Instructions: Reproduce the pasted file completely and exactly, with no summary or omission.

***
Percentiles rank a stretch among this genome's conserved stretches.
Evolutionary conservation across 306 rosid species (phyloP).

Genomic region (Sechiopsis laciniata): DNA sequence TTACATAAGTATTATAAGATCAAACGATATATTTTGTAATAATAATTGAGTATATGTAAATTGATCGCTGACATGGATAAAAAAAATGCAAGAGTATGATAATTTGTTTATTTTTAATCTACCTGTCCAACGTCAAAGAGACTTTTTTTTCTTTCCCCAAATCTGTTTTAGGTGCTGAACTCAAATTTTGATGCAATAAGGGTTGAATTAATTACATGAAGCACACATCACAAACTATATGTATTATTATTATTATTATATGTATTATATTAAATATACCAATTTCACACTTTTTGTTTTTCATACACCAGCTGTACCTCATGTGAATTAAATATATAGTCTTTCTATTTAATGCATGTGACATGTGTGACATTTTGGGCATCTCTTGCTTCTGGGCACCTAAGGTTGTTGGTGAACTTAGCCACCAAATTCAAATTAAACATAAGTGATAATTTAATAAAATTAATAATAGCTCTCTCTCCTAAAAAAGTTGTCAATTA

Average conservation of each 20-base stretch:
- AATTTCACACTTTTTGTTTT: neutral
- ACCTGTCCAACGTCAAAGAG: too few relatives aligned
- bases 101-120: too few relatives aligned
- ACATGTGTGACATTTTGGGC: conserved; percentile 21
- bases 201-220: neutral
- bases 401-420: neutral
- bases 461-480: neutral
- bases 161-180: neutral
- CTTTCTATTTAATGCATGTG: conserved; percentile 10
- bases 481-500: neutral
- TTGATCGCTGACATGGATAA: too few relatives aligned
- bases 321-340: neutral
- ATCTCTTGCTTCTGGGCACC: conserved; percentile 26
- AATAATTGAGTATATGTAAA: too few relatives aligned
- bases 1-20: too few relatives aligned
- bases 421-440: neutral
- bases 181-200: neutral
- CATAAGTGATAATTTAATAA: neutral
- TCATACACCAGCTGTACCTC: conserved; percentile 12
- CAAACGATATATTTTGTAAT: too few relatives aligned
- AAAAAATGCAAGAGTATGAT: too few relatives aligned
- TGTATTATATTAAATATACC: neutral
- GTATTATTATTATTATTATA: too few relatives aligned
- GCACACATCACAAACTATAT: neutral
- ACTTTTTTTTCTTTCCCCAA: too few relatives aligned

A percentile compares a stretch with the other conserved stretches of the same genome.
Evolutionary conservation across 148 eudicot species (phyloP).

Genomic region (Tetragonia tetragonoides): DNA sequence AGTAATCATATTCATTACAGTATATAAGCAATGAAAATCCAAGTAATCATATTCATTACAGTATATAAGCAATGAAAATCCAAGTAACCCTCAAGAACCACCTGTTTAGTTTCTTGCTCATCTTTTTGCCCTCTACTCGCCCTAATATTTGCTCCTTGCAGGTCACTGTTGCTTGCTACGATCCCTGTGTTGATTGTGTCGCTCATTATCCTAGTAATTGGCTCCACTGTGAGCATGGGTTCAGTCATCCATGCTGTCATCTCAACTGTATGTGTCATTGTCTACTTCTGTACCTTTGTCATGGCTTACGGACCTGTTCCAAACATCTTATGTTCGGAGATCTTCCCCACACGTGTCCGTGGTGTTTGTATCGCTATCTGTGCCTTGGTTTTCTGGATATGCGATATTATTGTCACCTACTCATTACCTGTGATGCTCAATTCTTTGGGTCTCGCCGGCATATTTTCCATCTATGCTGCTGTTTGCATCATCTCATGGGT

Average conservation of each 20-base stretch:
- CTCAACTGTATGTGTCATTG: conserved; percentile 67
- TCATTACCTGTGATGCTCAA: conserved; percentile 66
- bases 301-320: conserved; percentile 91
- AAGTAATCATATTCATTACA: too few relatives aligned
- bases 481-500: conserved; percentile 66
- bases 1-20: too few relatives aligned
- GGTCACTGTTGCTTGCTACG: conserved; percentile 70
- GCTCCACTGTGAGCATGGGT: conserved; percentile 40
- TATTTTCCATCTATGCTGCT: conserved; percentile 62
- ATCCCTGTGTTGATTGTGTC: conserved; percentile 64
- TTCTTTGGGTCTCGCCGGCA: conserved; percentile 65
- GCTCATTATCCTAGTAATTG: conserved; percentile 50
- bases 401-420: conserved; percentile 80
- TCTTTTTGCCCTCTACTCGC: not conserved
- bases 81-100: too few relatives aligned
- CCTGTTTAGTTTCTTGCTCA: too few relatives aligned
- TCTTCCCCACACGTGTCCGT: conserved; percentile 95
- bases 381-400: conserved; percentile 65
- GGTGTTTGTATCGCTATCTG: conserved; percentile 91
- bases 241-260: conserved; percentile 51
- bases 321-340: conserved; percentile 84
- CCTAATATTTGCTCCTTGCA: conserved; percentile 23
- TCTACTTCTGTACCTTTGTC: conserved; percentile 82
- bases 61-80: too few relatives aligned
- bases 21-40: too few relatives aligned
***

Percentiles rank a stretch among this genome's conserved stretches.
Evolutionary conservation across 306 rosid species (phyloP).

Genomic region (Sechiopsis laciniata): DNA sequence TTACATAAGTATTATAAGATCAAACGATATATTTTGTAATAATAATTGAGTATATGTAAATTGATCGCTGACATGGATAAAAAAAATGCAAGAGTATGATAATTTGTTTATTTTTAATCTACCTGTCCAACGTCAAAGAGACTTTTTTTTCTTTCCCCAAATCTGTTTTAGGTGCTGAACTCAAATTTTGATGCAATAAGGGTTGAATTAATTACATGAAGCACACATCACAAACTATATGTATTATTATTATTATTATATGTATTATATTAAATATACCAATTTCACACTTTTTGTTTTTCATACACCAGCTGTACCTCATGTGAATTAAATATATAGTCTTTCTATTTAATGCATGTGACATGTGTGACATTTTGGGCATCTCTTGCTTCTGGGCACCTAAGGTTGTTGGTGAACTTAGCCACCAAATTCAAATTAAACATAAGTGATAATTTAATAAAATTAATAATAGCTCTCTCTCCTAAAAAAGTTGTCAATTA

Average conservation of each 20-base stretch:
- AATTTCACACTTTTTGTTTT: neutral
- ACCTGTCCAACGTCAAAGAG: too few relatives aligned
- bases 101-120: too few relatives aligned
- ACATGTGTGACATTTTGGGC: conserved; percentile 21
- bases 201-220: neutral
- bases 401-420: neutral
- bases 461-480: neutral
- bases 161-180: neutral
- CTTTCTATTTAATGCATGTG: conserved; percentile 10
- bases 481-500: neutral
- TTGATCGCTGACATGGATAA: too few relatives aligned
- bases 321-340: neutral
- ATCTCTTGCTTCTGGGCACC: conserved; percentile 26
- AATAATTGAGTATATGTAAA: too few relatives aligned
- bases 1-20: too few relatives aligned
- bases 421-440: neutral
- bases 181-200: neutral
- CATAAGTGATAATTTAATAA: neutral
- TCATACACCAGCTGTACCTC: conserved; percentile 12
- CAAACGATATATTTTGTAAT: too few relatives aligned
- AAAAAATGCAAGAGTATGAT: too few relatives aligned
- TGTATTATATTAAATATACC: neutral
- GTATTATTATTATTATTATA: too few relatives aligned
- GCACACATCACAAACTATAT: neutral
- ACTTTTTTTTCTTTCCCCAA: too few relatives aligned

A percentile compares a stretch with the other conserved stretches of the same genome.
Evolutionary conservation across 148 eudicot species (phyloP).

Genomic region (Tetragonia tetragonoides): DNA sequence AGTAATCATATTCATTACAGTATATAAGCAATGAAAATCCAAGTAATCATATTCATTACAGTATATAAGCAATGAAAATCCAAGTAACCCTCAAGAACCACCTGTTTAGTTTCTTGCTCATCTTTTTGCCCTCTACTCGCCCTAATATTTGCTCCTTGCAGGTCACTGTTGCTTGCTACGATCCCTGTGTTGATTGTGTCGCTCATTATCCTAGTAATTGGCTCCACTGTGAGCATGGGTTCAGTCATCCATGCTGTCATCTCAACTGTATGTGTCATTGTCTACTTCTGTACCTTTGTCATGGCTTACGGACCTGTTCCAAACATCTTATGTTCGGAGATCTTCCCCACACGTGTCCGTGGTGTTTGTATCGCTATCTGTGCCTTGGTTTTCTGGATATGCGATATTATTGTCACCTACTCATTACCTGTGATGCTCAATTCTTTGGGTCTCGCCGGCATATTTTCCATCTATGCTGCTGTTTGCATCATCTCATGGGT

Average conservation of each 20-base stretch:
- CTCAACTGTATGTGTCATTG: conserved; percentile 67
- TCATTACCTGTGATGCTCAA: conserved; percentile 66
- bases 301-320: conserved; percentile 91
- AAGTAATCATATTCATTACA: too few relatives aligned
- bases 481-500: conserved; percentile 66
- bases 1-20: too few relatives aligned
- GGTCACTGTTGCTTGCTACG: conserved; percentile 70
- GCTCCACTGTGAGCATGGGT: conserved; percentile 40
- TATTTTCCATCTATGCTGCT: conserved; percentile 62
- ATCCCTGTGTTGATTGTGTC: conserved; percentile 64
- TTCTTTGGGTCTCGCCGGCA: conserved; percentile 65
- GCTCATTATCCTAGTAATTG: conserved; percentile 50
- bases 401-420: conserved; percentile 80
- TCTTTTTGCCCTCTACTCGC: not conserved
- bases 81-100: too few relatives aligned
- CCTGTTTAGTTTCTTGCTCA: too few relatives aligned
- TCTTCCCCACACGTGTCCGT: conserved; percentile 95
- bases 381-400: conserved; percentile 65
- GGTGTTTGTATCGCTATCTG: conserved; percentile 91
- bases 241-260: conserved; percentile 51
- bases 321-340: conserved; percentile 84
- CCTAATATTTGCTCCTTGCA: conserved; percentile 23
- TCTACTTCTGTACCTTTGTC: conserved; percentile 82
- bases 61-80: too few relatives aligned
- bases 21-40: too few relatives aligned